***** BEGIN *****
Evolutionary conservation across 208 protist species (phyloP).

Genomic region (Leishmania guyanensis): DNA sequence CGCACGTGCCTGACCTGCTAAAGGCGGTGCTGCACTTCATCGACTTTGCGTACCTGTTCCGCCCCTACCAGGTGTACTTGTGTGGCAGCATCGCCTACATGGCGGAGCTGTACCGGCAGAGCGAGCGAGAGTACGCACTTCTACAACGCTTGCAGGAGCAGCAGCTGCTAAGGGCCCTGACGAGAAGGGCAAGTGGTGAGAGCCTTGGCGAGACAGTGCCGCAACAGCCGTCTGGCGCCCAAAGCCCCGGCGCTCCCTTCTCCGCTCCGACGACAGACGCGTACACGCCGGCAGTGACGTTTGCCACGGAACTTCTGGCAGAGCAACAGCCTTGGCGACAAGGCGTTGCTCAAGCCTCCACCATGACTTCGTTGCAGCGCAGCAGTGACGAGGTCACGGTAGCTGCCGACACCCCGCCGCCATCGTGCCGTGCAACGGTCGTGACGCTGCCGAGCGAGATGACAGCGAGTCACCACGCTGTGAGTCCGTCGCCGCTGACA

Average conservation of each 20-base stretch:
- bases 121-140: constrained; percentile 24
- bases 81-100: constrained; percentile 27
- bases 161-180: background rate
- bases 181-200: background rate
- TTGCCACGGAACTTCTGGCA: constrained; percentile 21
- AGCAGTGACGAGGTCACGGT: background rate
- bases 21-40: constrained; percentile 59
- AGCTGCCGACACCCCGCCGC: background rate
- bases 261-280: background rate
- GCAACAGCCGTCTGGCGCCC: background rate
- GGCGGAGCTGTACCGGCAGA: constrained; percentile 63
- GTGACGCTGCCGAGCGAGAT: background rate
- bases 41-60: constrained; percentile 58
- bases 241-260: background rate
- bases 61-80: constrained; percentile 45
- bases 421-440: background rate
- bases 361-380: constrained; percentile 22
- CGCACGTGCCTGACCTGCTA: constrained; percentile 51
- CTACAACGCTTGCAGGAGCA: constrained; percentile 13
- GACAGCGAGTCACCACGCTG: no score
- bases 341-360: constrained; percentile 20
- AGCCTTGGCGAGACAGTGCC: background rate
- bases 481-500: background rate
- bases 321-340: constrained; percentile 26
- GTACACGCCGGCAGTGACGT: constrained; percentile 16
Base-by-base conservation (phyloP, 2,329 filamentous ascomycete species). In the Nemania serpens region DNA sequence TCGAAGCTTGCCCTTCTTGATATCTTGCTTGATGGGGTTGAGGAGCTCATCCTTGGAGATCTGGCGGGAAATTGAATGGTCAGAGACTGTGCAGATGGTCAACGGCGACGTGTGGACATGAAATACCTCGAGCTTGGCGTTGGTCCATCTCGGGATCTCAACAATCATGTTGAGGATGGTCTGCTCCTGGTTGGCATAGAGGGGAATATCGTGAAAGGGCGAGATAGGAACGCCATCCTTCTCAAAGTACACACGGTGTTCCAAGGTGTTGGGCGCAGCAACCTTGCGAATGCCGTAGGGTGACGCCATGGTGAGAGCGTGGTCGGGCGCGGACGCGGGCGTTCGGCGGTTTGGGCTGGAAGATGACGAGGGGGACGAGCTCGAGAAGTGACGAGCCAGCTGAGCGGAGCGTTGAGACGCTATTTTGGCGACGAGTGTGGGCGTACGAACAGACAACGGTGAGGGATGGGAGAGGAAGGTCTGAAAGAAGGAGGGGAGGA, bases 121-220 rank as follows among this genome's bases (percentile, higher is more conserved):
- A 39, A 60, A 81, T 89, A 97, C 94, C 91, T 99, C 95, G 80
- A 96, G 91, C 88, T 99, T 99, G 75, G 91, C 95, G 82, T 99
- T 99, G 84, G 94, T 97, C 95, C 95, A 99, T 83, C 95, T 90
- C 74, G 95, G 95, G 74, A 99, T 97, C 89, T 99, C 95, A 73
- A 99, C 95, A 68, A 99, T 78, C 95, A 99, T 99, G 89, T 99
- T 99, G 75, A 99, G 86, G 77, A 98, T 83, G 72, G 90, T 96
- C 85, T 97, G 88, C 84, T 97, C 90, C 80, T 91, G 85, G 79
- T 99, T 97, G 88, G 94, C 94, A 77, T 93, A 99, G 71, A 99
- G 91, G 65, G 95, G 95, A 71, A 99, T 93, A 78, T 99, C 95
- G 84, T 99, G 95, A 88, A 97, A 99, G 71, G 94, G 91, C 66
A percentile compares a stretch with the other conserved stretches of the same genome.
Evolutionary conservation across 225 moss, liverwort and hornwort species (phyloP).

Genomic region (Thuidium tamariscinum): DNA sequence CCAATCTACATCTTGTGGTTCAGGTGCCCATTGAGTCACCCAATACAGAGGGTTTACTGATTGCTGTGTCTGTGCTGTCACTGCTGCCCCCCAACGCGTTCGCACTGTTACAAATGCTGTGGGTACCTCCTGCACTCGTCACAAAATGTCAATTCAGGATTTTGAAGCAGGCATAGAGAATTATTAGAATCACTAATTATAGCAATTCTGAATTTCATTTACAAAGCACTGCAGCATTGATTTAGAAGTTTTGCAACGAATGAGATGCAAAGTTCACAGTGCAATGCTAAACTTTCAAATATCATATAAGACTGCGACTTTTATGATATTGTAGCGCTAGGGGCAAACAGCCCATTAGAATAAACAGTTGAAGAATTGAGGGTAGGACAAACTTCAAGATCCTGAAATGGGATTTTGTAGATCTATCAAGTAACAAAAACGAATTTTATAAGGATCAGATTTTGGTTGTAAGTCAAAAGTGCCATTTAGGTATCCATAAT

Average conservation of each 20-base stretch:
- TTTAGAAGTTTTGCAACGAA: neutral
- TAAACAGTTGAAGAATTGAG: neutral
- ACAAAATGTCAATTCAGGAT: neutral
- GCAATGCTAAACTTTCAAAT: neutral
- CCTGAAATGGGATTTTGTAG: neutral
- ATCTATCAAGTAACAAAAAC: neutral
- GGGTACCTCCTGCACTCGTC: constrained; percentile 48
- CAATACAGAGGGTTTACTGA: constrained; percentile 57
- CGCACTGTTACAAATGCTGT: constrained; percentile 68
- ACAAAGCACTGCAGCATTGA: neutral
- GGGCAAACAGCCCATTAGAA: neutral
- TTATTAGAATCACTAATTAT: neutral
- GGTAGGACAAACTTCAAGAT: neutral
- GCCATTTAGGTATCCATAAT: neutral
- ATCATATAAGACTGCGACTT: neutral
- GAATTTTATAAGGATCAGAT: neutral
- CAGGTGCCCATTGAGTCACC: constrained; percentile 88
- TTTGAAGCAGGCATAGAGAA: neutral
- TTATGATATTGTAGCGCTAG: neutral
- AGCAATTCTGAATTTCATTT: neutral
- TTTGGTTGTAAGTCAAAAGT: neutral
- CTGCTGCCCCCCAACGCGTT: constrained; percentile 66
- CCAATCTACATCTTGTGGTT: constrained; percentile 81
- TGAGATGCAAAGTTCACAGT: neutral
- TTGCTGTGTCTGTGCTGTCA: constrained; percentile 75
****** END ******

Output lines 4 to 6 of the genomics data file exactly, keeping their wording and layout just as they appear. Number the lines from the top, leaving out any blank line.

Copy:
- bases 121-140: constrained; percentile 24
- bases 81-100: constrained; percentile 27
- bases 161-180: background rate